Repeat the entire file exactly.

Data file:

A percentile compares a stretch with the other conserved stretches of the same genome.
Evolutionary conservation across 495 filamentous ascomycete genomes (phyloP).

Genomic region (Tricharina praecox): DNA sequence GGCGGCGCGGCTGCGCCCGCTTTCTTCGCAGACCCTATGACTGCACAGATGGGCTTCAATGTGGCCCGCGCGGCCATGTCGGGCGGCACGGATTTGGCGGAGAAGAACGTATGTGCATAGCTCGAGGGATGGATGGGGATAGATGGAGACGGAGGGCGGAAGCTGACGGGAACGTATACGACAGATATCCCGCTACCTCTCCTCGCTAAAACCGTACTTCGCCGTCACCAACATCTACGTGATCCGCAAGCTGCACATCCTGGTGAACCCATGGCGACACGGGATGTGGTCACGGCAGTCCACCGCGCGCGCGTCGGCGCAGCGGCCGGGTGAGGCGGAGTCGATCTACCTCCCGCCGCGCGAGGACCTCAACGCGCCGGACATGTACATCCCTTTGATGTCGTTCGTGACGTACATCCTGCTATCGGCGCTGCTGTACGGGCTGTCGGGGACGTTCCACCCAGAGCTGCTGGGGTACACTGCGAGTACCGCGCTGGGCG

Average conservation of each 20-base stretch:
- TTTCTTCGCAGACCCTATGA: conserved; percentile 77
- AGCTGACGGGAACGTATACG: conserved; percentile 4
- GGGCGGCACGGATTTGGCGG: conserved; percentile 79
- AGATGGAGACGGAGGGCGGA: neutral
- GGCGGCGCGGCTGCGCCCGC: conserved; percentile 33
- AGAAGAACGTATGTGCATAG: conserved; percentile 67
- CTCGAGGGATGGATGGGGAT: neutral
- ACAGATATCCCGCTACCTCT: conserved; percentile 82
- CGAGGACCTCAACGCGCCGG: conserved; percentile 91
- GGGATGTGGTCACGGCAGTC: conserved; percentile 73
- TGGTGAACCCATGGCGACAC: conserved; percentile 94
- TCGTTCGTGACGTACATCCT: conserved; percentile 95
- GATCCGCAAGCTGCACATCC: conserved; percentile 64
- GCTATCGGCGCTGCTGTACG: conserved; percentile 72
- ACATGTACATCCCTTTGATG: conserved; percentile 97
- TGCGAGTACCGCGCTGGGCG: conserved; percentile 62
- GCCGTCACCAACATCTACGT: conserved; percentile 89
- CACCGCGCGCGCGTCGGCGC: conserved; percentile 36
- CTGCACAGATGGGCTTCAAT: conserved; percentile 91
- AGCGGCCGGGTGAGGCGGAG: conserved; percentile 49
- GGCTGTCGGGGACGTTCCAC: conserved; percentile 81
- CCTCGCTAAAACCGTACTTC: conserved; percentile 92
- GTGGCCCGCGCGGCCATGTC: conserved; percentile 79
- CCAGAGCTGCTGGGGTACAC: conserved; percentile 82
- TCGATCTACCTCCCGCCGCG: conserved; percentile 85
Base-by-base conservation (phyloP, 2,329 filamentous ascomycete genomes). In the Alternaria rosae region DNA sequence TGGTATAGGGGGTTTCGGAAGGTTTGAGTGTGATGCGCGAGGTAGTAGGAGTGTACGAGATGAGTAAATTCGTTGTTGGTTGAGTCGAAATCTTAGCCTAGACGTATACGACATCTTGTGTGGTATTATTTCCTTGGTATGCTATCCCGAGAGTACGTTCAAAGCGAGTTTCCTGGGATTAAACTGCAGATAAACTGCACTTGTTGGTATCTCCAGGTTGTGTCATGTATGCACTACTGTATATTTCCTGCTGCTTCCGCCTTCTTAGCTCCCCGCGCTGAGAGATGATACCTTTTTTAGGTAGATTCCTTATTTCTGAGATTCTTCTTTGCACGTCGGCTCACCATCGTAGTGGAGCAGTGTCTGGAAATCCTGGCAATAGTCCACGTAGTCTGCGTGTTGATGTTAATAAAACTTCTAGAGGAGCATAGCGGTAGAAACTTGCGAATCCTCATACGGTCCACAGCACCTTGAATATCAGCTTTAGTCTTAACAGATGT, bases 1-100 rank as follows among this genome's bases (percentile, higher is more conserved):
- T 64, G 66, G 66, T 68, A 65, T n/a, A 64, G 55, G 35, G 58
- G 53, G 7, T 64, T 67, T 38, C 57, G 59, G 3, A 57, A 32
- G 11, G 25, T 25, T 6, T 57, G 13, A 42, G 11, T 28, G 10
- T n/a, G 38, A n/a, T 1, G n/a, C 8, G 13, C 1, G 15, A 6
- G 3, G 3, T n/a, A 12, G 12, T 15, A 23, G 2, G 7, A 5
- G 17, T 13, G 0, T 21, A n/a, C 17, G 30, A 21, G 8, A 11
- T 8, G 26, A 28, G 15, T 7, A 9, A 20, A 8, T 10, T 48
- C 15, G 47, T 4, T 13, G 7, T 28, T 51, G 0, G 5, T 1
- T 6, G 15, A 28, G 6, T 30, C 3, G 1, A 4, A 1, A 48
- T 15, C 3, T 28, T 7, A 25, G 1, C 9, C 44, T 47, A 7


A percentile compares a stretch with the other conserved stretches of the same genome.
Evolutionary conservation across 495 filamentous ascomycete genomes (phyloP).

Genomic region (Tricharina praecox): DNA sequence GGCGGCGCGGCTGCGCCCGCTTTCTTCGCAGACCCTATGACTGCACAGATGGGCTTCAATGTGGCCCGCGCGGCCATGTCGGGCGGCACGGATTTGGCGGAGAAGAACGTATGTGCATAGCTCGAGGGATGGATGGGGATAGATGGAGACGGAGGGCGGAAGCTGACGGGAACGTATACGACAGATATCCCGCTACCTCTCCTCGCTAAAACCGTACTTCGCCGTCACCAACATCTACGTGATCCGCAAGCTGCACATCCTGGTGAACCCATGGCGACACGGGATGTGGTCACGGCAGTCCACCGCGCGCGCGTCGGCGCAGCGGCCGGGTGAGGCGGAGTCGATCTACCTCCCGCCGCGCGAGGACCTCAACGCGCCGGACATGTACATCCCTTTGATGTCGTTCGTGACGTACATCCTGCTATCGGCGCTGCTGTACGGGCTGTCGGGGACGTTCCACCCAGAGCTGCTGGGGTACACTGCGAGTACCGCGCTGGGCG

Average conservation of each 20-base stretch:
- TTTCTTCGCAGACCCTATGA: conserved; percentile 77
- AGCTGACGGGAACGTATACG: conserved; percentile 4
- GGGCGGCACGGATTTGGCGG: conserved; percentile 79
- AGATGGAGACGGAGGGCGGA: neutral
- GGCGGCGCGGCTGCGCCCGC: conserved; percentile 33
- AGAAGAACGTATGTGCATAG: conserved; percentile 67
- CTCGAGGGATGGATGGGGAT: neutral
- ACAGATATCCCGCTACCTCT: conserved; percentile 82
- CGAGGACCTCAACGCGCCGG: conserved; percentile 91
- GGGATGTGGTCACGGCAGTC: conserved; percentile 73
- TGGTGAACCCATGGCGACAC: conserved; percentile 94
- TCGTTCGTGACGTACATCCT: conserved; percentile 95
- GATCCGCAAGCTGCACATCC: conserved; percentile 64
- GCTATCGGCGCTGCTGTACG: conserved; percentile 72
- ACATGTACATCCCTTTGATG: conserved; percentile 97
- TGCGAGTACCGCGCTGGGCG: conserved; percentile 62
- GCCGTCACCAACATCTACGT: conserved; percentile 89
- CACCGCGCGCGCGTCGGCGC: conserved; percentile 36
- CTGCACAGATGGGCTTCAAT: conserved; percentile 91
- AGCGGCCGGGTGAGGCGGAG: conserved; percentile 49
- GGCTGTCGGGGACGTTCCAC: conserved; percentile 81
- CCTCGCTAAAACCGTACTTC: conserved; percentile 92
- GTGGCCCGCGCGGCCATGTC: conserved; percentile 79
- CCAGAGCTGCTGGGGTACAC: conserved; percentile 82
- TCGATCTACCTCCCGCCGCG: conserved; percentile 85
Base-by-base conservation (phyloP, 2,329 filamentous ascomycete genomes). In the Alternaria rosae region DNA sequence TGGTATAGGGGGTTTCGGAAGGTTTGAGTGTGATGCGCGAGGTAGTAGGAGTGTACGAGATGAGTAAATTCGTTGTTGGTTGAGTCGAAATCTTAGCCTAGACGTATACGACATCTTGTGTGGTATTATTTCCTTGGTATGCTATCCCGAGAGTACGTTCAAAGCGAGTTTCCTGGGATTAAACTGCAGATAAACTGCACTTGTTGGTATCTCCAGGTTGTGTCATGTATGCACTACTGTATATTTCCTGCTGCTTCCGCCTTCTTAGCTCCCCGCGCTGAGAGATGATACCTTTTTTAGGTAGATTCCTTATTTCTGAGATTCTTCTTTGCACGTCGGCTCACCATCGTAGTGGAGCAGTGTCTGGAAATCCTGGCAATAGTCCACGTAGTCTGCGTGTTGATGTTAATAAAACTTCTAGAGGAGCATAGCGGTAGAAACTTGCGAATCCTCATACGGTCCACAGCACCTTGAATATCAGCTTTAGTCTTAACAGATGT, bases 1-100 rank as follows among this genome's bases (percentile, higher is more conserved):
- T 64, G 66, G 66, T 68, A 65, T n/a, A 64, G 55, G 35, G 58
- G 53, G 7, T 64, T 67, T 38, C 57, G 59, G 3, A 57, A 32
- G 11, G 25, T 25, T 6, T 57, G 13, A 42, G 11, T 28, G 10
- T n/a, G 38, A n/a, T 1, G n/a, C 8, G 13, C 1, G 15, A 6
- G 3, G 3, T n/a, A 12, G 12, T 15, A 23, G 2, G 7, A 5
- G 17, T 13, G 0, T 21, A n/a, C 17, G 30, A 21, G 8, A 11
- T 8, G 26, A 28, G 15, T 7, A 9, A 20, A 8, T 10, T 48
- C 15, G 47, T 4, T 13, G 7, T 28, T 51, G 0, G 5, T 1
- T 6, G 15, A 28, G 6, T 30, C 3, G 1, A 4, A 1, A 48
- T 15, C 3, T 28, T 7, A 25, G 1, C 9, C 44, T 47, A 7